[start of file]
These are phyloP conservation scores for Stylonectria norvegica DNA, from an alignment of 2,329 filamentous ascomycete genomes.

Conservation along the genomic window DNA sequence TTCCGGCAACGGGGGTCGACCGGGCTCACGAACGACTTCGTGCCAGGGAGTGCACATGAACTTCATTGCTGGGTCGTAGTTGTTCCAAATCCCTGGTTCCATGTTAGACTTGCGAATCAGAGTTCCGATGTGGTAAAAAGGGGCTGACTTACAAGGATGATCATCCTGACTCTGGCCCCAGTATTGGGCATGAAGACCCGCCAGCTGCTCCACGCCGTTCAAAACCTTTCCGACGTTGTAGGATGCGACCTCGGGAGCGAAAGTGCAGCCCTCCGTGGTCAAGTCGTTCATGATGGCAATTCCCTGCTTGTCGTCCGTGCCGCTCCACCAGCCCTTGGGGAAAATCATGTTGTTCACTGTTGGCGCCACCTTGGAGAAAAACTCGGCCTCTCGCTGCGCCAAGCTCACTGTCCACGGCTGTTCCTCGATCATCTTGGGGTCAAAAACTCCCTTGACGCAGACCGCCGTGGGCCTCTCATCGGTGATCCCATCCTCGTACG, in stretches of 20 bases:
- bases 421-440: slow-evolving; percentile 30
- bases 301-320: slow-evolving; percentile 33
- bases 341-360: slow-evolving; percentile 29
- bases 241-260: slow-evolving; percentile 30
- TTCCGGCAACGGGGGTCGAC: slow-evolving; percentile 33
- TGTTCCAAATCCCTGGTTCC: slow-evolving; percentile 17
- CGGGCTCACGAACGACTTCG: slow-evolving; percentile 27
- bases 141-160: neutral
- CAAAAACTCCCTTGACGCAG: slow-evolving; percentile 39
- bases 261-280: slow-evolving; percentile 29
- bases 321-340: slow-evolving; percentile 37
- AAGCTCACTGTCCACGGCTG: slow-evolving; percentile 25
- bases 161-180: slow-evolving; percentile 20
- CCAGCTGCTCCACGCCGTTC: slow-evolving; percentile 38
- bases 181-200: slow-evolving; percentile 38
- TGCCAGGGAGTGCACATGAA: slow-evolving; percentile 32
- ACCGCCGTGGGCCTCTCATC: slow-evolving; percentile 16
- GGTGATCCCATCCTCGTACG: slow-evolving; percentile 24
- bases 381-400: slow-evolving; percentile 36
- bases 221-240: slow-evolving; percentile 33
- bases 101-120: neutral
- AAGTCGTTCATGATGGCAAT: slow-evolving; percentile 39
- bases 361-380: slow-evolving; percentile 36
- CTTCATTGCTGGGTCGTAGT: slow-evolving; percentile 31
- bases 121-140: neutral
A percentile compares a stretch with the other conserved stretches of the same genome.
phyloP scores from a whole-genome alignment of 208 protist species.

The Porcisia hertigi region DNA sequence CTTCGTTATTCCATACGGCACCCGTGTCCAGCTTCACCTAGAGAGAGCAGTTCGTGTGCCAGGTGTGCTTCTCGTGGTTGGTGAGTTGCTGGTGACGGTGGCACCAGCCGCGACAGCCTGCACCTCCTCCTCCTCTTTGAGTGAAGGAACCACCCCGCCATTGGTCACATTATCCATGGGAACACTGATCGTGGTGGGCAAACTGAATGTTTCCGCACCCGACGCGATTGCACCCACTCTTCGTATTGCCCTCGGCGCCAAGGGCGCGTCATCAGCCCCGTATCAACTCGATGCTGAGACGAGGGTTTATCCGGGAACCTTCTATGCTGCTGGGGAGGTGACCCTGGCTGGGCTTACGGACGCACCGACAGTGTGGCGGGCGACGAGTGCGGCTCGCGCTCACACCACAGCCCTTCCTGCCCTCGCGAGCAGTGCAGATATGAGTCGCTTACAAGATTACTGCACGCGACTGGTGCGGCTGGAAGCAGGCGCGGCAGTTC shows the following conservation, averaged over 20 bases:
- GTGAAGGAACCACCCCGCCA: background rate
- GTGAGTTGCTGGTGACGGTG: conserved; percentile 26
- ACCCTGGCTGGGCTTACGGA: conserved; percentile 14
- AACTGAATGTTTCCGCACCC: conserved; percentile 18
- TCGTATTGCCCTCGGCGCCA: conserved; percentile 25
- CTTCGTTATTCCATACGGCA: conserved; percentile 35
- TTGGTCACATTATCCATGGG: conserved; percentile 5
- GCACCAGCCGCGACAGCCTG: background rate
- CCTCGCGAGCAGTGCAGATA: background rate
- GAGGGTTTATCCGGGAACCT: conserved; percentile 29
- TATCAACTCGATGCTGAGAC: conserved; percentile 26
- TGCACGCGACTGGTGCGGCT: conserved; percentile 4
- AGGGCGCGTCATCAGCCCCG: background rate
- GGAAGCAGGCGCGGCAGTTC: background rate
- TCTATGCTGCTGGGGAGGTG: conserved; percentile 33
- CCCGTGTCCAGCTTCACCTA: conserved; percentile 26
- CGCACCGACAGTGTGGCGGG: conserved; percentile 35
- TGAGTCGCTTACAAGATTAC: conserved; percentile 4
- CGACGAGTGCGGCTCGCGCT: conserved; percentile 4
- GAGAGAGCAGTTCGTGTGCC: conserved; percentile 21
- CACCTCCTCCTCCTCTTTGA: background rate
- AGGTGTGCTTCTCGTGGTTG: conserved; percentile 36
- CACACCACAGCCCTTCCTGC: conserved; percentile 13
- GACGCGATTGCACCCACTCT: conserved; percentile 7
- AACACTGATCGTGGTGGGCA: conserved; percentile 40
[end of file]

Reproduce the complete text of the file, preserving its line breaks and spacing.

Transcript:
These are phyloP conservation scores for Stylonectria norvegica DNA, from an alignment of 2,329 filamentous ascomycete genomes.

Conservation along the genomic window DNA sequence TTCCGGCAACGGGGGTCGACCGGGCTCACGAACGACTTCGTGCCAGGGAGTGCACATGAACTTCATTGCTGGGTCGTAGTTGTTCCAAATCCCTGGTTCCATGTTAGACTTGCGAATCAGAGTTCCGATGTGGTAAAAAGGGGCTGACTTACAAGGATGATCATCCTGACTCTGGCCCCAGTATTGGGCATGAAGACCCGCCAGCTGCTCCACGCCGTTCAAAACCTTTCCGACGTTGTAGGATGCGACCTCGGGAGCGAAAGTGCAGCCCTCCGTGGTCAAGTCGTTCATGATGGCAATTCCCTGCTTGTCGTCCGTGCCGCTCCACCAGCCCTTGGGGAAAATCATGTTGTTCACTGTTGGCGCCACCTTGGAGAAAAACTCGGCCTCTCGCTGCGCCAAGCTCACTGTCCACGGCTGTTCCTCGATCATCTTGGGGTCAAAAACTCCCTTGACGCAGACCGCCGTGGGCCTCTCATCGGTGATCCCATCCTCGTACG, in stretches of 20 bases:
- bases 421-440: slow-evolving; percentile 30
- bases 301-320: slow-evolving; percentile 33
- bases 341-360: slow-evolving; percentile 29
- bases 241-260: slow-evolving; percentile 30
- TTCCGGCAACGGGGGTCGAC: slow-evolving; percentile 33
- TGTTCCAAATCCCTGGTTCC: slow-evolving; percentile 17
- CGGGCTCACGAACGACTTCG: slow-evolving; percentile 27
- bases 141-160: neutral
- CAAAAACTCCCTTGACGCAG: slow-evolving; percentile 39
- bases 261-280: slow-evolving; percentile 29
- bases 321-340: slow-evolving; percentile 37
- AAGCTCACTGTCCACGGCTG: slow-evolving; percentile 25
- bases 161-180: slow-evolving; percentile 20
- CCAGCTGCTCCACGCCGTTC: slow-evolving; percentile 38
- bases 181-200: slow-evolving; percentile 38
- TGCCAGGGAGTGCACATGAA: slow-evolving; percentile 32
- ACCGCCGTGGGCCTCTCATC: slow-evolving; percentile 16
- GGTGATCCCATCCTCGTACG: slow-evolving; percentile 24
- bases 381-400: slow-evolving; percentile 36
- bases 221-240: slow-evolving; percentile 33
- bases 101-120: neutral
- AAGTCGTTCATGATGGCAAT: slow-evolving; percentile 39
- bases 361-380: slow-evolving; percentile 36
- CTTCATTGCTGGGTCGTAGT: slow-evolving; percentile 31
- bases 121-140: neutral
A percentile compares a stretch with the other conserved stretches of the same genome.
phyloP scores from a whole-genome alignment of 208 protist species.

The Porcisia hertigi region DNA sequence CTTCGTTATTCCATACGGCACCCGTGTCCAGCTTCACCTAGAGAGAGCAGTTCGTGTGCCAGGTGTGCTTCTCGTGGTTGGTGAGTTGCTGGTGACGGTGGCACCAGCCGCGACAGCCTGCACCTCCTCCTCCTCTTTGAGTGAAGGAACCACCCCGCCATTGGTCACATTATCCATGGGAACACTGATCGTGGTGGGCAAACTGAATGTTTCCGCACCCGACGCGATTGCACCCACTCTTCGTATTGCCCTCGGCGCCAAGGGCGCGTCATCAGCCCCGTATCAACTCGATGCTGAGACGAGGGTTTATCCGGGAACCTTCTATGCTGCTGGGGAGGTGACCCTGGCTGGGCTTACGGACGCACCGACAGTGTGGCGGGCGACGAGTGCGGCTCGCGCTCACACCACAGCCCTTCCTGCCCTCGCGAGCAGTGCAGATATGAGTCGCTTACAAGATTACTGCACGCGACTGGTGCGGCTGGAAGCAGGCGCGGCAGTTC shows the following conservation, averaged over 20 bases:
- GTGAAGGAACCACCCCGCCA: background rate
- GTGAGTTGCTGGTGACGGTG: conserved; percentile 26
- ACCCTGGCTGGGCTTACGGA: conserved; percentile 14
- AACTGAATGTTTCCGCACCC: conserved; percentile 18
- TCGTATTGCCCTCGGCGCCA: conserved; percentile 25
- CTTCGTTATTCCATACGGCA: conserved; percentile 35
- TTGGTCACATTATCCATGGG: conserved; percentile 5
- GCACCAGCCGCGACAGCCTG: background rate
- CCTCGCGAGCAGTGCAGATA: background rate
- GAGGGTTTATCCGGGAACCT: conserved; percentile 29
- TATCAACTCGATGCTGAGAC: conserved; percentile 26
- TGCACGCGACTGGTGCGGCT: conserved; percentile 4
- AGGGCGCGTCATCAGCCCCG: background rate
- GGAAGCAGGCGCGGCAGTTC: background rate
- TCTATGCTGCTGGGGAGGTG: conserved; percentile 33
- CCCGTGTCCAGCTTCACCTA: conserved; percentile 26
- CGCACCGACAGTGTGGCGGG: conserved; percentile 35
- TGAGTCGCTTACAAGATTAC: conserved; percentile 4
- CGACGAGTGCGGCTCGCGCT: conserved; percentile 4
- GAGAGAGCAGTTCGTGTGCC: conserved; percentile 21
- CACCTCCTCCTCCTCTTTGA: background rate
- AGGTGTGCTTCTCGTGGTTG: conserved; percentile 36
- CACACCACAGCCCTTCCTGC: conserved; percentile 13
- GACGCGATTGCACCCACTCT: conserved; percentile 7
- AACACTGATCGTGGTGGGCA: conserved; percentile 40